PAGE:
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Irregular Migration | Ireland |

Ireland Background Immigration Migration Policy Irregular Migration Integration Issues Current Issues References

Irregular Migration

Emma Quinn

/ 2 Minuten zu lesen

Relatively little is known about the scale of irregular immigration to Ireland but given the fact that Ireland has just one land border, which separates Northern Ireland (UK) from the Republic of Ireland, illegal entry is likely to be less common than in other countries.

Recent policy responses to irregular immigration have focused on students and migrant workers. Non-EEA students in Ireland may work without a work permit for up to 20 hours per week during term time and full time during holidays. There is a concern that this system is being abused in that students are working for longer than the permitted hours and some may not be studying at all. In 2004 restrictions were introduced designed to counteract bogus English language schools providing a front for illegal labour migration. Since then only students who are pursuing courses that are of at least one year's duration and which lead to a "recognised qualification" as approved by the Department of Education and Science may enter the Irish labour market. The issue has not been resolved fully and in the future it is likely that a work permit requirement will be placed on students who wish to work while studying.

Exploitation of migrant workers is an ongoing concern. During 2005 and 2006 in particular there were concerns that poorly paid migrant workers were displacing Irish workers. Two high-profile cases involving the companies GAMA and Irish Ferries provoked heated public debate and a resulting tightening of standards. A National Employment Rights Authority (NERA) has since been established and tasked with maintaining employment rights and labour standards throughout the labour market, with a particular concern for the rights of migrant workers. The Employment Permits Act 2006 made some improvements in this area in providing that employment permits are granted to the employee and not the employer, in addition the permit states certain rights and entitlements of the worker concerned. The Act prohibits retention by the employer of the employee's personal documents.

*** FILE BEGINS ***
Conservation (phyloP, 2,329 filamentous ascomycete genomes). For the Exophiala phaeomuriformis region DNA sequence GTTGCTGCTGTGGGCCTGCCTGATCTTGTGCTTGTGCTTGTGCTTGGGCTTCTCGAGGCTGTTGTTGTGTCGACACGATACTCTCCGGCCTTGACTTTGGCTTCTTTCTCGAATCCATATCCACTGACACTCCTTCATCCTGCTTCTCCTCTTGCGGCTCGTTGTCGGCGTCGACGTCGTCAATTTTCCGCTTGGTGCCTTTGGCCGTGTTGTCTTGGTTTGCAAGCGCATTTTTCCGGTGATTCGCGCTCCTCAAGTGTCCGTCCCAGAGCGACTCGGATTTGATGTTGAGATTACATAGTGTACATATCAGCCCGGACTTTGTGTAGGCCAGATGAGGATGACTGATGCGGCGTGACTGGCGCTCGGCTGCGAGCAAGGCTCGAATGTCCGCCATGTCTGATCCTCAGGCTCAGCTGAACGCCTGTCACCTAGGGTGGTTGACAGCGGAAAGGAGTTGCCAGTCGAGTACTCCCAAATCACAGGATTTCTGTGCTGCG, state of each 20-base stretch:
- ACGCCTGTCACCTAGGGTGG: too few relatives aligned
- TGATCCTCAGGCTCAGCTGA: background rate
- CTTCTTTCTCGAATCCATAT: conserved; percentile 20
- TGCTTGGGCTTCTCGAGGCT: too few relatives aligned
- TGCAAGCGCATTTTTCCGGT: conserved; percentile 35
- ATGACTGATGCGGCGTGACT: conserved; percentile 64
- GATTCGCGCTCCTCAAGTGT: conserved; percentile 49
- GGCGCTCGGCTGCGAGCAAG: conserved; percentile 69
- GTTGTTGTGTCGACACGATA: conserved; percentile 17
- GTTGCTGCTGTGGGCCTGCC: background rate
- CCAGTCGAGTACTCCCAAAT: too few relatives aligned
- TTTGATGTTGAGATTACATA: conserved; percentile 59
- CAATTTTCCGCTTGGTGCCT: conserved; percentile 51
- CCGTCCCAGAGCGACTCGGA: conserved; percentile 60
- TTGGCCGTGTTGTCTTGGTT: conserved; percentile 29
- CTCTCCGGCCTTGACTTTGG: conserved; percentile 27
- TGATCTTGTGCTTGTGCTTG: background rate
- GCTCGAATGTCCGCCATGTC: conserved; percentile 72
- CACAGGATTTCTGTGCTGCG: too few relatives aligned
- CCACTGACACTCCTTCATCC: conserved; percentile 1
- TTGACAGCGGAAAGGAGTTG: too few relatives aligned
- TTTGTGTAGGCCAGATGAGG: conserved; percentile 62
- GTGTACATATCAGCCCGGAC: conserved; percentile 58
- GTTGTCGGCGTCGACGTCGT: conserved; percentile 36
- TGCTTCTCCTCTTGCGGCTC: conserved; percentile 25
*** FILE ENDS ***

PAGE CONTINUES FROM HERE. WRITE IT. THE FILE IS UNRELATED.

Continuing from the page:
Official data on the scale of trafficking to Ireland does not exist however there have been a number of important recent developments in relation to this issue. In June 2008 the Criminal Law (Human Trafficking) Act, 2008 was enacted. This was the first dedicated piece of anti-human trafficking legislation in the State since the Child Trafficking and Pornography Act, 1998. In addition a National Action Plan to Prevent and Combat Human Trafficking was published in 2009.



  1. On 1 September 2009, the Department of Justice, Equality and Law Reform published a set of proposals for reform of non-EEA student immigration and launched a public consultation process on the issue. While no immediate changes were announced at the time, it was noted that the concession should be the subject of further analysis in a separate review via an Interdepartmental Group on Student Immigration.

  2. See Quinn (2006) for a more detailed discussion of these disputes.

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